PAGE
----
With a midfield of Pogba and McTominay and no pressing ahead of them, United were a shambles in the first-half against Villareal and could easily have been 3-0 down at the break had Gerard Moreno been available.

As it stands, United are too easy to play through and concede too many chances, regardless of who is picked in midfield 

In the games in which Ronaldo has started so far – Young Boys game excepted as United played so much of the game with 10 men – United have conceded an average of 11.75 shots per game, and they are giving up good chances, too: their average Expected Goals (xG) conceded across those games is 1.61.

And this isn’t exactly against the most vaunted of opponents: those stats comprise games against Newcastle, West Ham, Aston Villa and Villareal.  

(They are conceding an additional shot a game now compared to last season, and the xG against was lower last season, too.)

manchester-united-v-villarreal-uefa-champions-league-group-f-old-trafford Cristiano Ronaldo celebrates his late winner against Villareal. Source: PA

All of these stats compare poorly to their three title rivals, all of whom have looked much more solid against better opposition.

Across the Premier League and Champions League so far, Chelsea have conceded an average of 9.8 shots per game (skewed by the 45 minutes they played with 10 men at Anfield), while Liverpool concede on average eight shots a game and City a miserly six. All of their respective xG conceded is lower, too.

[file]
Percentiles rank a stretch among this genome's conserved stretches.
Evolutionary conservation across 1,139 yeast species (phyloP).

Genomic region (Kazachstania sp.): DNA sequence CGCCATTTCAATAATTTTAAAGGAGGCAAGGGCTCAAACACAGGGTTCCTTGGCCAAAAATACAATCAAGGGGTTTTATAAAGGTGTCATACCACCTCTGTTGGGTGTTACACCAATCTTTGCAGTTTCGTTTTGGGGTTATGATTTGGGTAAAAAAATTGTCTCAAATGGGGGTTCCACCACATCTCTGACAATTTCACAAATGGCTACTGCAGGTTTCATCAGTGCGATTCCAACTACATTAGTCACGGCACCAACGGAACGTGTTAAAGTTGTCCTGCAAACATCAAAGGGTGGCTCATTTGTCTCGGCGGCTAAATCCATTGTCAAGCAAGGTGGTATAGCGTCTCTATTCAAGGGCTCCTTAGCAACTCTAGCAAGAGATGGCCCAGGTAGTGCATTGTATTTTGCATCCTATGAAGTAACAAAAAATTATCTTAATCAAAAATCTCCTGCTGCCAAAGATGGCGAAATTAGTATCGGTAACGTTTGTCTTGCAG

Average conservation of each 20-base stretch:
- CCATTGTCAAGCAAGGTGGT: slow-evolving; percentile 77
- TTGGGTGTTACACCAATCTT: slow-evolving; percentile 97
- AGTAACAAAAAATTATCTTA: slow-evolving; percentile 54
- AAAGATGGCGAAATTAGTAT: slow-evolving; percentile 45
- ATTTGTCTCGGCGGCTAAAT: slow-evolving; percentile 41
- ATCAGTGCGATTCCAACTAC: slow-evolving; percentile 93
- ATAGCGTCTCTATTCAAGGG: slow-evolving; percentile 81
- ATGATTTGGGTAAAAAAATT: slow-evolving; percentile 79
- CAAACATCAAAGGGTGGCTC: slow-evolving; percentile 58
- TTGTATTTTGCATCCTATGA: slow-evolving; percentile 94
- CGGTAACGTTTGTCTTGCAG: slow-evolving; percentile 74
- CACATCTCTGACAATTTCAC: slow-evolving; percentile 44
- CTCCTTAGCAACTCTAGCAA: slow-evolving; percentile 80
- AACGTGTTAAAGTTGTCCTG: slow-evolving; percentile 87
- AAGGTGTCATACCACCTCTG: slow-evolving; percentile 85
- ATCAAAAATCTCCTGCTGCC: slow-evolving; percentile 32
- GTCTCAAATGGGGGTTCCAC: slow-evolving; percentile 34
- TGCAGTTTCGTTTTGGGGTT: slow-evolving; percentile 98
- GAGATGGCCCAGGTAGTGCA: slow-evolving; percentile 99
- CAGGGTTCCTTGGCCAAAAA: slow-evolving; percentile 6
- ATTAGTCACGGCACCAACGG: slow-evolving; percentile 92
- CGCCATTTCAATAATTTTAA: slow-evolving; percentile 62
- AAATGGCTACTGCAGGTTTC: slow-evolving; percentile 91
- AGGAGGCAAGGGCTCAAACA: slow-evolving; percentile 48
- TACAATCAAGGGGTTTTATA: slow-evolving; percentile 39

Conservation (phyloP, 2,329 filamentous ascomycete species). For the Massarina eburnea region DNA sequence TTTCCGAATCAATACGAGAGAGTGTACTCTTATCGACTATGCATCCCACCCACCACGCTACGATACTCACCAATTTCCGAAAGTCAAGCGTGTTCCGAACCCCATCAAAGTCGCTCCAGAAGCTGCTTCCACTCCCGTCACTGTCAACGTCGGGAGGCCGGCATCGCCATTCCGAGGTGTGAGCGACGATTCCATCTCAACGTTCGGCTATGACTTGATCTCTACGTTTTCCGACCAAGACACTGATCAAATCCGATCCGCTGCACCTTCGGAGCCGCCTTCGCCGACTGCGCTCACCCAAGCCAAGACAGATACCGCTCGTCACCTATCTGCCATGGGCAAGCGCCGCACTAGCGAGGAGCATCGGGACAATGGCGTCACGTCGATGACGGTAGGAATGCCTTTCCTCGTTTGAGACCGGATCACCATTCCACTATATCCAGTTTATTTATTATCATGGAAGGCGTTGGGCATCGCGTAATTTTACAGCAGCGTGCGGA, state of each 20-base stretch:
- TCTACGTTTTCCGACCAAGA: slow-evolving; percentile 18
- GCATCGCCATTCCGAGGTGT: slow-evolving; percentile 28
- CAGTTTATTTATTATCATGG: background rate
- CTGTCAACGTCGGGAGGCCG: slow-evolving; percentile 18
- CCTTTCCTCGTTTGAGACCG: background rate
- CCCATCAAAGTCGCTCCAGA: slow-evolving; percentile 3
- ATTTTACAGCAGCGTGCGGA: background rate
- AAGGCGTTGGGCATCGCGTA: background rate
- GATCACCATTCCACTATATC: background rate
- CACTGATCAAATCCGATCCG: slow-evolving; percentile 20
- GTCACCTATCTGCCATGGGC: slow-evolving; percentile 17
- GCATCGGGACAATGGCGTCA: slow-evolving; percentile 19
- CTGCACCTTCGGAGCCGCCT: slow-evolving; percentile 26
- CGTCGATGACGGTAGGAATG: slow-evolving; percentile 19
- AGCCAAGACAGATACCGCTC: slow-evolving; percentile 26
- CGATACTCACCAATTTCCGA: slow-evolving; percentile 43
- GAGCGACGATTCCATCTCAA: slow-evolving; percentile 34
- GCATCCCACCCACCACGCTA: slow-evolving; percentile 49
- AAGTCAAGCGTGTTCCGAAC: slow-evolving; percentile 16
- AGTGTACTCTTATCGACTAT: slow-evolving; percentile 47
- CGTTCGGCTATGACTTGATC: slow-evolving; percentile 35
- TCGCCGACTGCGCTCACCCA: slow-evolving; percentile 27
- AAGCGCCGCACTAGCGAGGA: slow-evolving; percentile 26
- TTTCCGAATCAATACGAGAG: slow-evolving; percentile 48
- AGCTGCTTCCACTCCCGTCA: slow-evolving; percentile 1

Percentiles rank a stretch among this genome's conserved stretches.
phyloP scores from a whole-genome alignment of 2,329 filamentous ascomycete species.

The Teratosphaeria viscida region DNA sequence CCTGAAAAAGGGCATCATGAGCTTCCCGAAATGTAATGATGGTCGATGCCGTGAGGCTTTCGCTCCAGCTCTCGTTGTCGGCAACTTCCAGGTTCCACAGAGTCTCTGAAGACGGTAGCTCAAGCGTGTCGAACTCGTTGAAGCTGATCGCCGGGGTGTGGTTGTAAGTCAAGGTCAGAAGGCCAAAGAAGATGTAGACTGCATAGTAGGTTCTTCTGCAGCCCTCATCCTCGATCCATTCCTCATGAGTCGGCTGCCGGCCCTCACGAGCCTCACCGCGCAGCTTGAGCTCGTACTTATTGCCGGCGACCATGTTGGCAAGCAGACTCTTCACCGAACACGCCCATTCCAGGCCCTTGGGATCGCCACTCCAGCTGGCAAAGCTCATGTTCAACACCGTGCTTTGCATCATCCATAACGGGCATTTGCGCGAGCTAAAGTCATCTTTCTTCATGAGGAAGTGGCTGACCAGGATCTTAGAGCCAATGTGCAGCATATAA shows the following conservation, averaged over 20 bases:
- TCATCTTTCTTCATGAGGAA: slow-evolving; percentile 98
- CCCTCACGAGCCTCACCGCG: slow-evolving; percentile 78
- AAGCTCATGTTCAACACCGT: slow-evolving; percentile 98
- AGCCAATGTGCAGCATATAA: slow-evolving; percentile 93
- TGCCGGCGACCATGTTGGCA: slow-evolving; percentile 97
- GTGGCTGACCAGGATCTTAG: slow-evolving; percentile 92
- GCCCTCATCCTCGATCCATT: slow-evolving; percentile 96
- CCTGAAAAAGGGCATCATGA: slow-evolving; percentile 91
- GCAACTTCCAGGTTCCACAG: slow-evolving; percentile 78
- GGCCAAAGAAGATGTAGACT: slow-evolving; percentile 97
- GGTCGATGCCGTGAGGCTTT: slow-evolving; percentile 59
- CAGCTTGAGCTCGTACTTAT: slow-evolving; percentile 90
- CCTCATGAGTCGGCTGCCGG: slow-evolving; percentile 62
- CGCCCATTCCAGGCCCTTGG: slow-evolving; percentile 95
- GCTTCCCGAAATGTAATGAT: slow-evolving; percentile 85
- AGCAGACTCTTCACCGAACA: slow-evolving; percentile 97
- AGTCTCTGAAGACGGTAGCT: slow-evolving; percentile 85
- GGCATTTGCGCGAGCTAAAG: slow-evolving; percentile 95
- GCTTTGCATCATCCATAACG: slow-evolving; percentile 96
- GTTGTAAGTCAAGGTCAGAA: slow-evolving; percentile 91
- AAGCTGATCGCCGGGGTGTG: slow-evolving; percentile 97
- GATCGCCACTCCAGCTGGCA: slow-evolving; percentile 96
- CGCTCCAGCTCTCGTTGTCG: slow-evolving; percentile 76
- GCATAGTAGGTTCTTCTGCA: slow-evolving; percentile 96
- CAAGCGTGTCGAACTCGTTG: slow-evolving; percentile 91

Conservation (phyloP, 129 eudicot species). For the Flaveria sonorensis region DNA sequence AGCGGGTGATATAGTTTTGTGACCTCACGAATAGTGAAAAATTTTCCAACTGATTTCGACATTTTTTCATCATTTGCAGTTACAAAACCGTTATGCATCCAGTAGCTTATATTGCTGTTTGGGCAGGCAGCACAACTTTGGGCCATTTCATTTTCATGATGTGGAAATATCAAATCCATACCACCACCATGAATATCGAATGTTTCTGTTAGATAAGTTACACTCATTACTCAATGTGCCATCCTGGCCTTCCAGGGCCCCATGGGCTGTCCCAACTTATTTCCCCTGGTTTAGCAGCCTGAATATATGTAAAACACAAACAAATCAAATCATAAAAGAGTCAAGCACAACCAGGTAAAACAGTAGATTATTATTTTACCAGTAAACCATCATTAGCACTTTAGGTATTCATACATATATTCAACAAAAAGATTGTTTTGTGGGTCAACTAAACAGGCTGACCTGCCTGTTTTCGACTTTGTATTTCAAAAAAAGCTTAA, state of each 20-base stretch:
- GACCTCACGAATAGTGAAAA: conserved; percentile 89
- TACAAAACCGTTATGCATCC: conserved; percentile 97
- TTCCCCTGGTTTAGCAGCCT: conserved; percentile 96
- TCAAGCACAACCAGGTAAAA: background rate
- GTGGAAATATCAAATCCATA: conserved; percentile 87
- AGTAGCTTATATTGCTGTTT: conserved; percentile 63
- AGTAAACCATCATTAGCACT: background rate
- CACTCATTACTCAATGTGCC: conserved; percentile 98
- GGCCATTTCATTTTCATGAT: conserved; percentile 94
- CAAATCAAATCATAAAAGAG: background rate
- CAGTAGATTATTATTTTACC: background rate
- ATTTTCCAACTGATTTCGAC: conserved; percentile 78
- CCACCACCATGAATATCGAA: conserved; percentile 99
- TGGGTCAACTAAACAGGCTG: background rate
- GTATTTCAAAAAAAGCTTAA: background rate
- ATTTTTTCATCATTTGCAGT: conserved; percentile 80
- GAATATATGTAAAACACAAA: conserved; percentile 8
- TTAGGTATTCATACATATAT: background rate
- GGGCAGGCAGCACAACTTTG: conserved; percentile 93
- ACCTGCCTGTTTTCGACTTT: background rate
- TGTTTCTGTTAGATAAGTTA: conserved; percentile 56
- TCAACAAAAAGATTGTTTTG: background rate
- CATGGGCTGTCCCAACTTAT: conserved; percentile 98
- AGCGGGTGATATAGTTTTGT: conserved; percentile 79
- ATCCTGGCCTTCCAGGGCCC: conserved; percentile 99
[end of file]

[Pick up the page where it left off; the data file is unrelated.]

Opponents are also playing through United more easily. United allow opponents an average of 66 “progressive” passes per game, defined as a pass that advances an opponent significantly closer to your goal. Liverpool and Chelsea have been allowing 61 of these passes per game; City just 53.

These stats are skewed further away from United by the quality of opponents their rivals have faced, and by this weekend, Chelsea, Liverpool and City will all have played each other at least once. United haven’t played any of them yet.

(The other trio have all also faced a more difficult Champions League tie than either of United’s.)

United are wealthier than Liverpool and have the means to compete with City and Chelsea, but for as long as their team remains as generous as it currently is, they’ll finish behind all three.

And this is the great irony at play: Ronaldo’s arrival imbalances the team and makes them more vulnerable, yet his mere presence means there is less tolerance for failure. 

Solskjaer has been undermined by having Ronaldo foisted on him after the season had already started, but maybe that’s the Faustian pact of his role: perhaps he didn’t have the authority to say he didn’t want him.

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Premier League fixtures (KO 3pm unless stated)

Saturday 

Manchester United vs Everton (12.30pm) 

Chelsea vs Southampton 

Wolves vs Newcastle 

Burnley vs Norwich 

Leeds vs Watford 

Brighton vs Arsenal (5.30pm) 

Sunday 

Spurs vs Aston Villa (2pm)

West Ham vs Brentford (2pm)

Crystal Palace vs Leicester (2pm)

Liverpool vs Manchester City (4.30pm)

About the author:

Gavin Cooney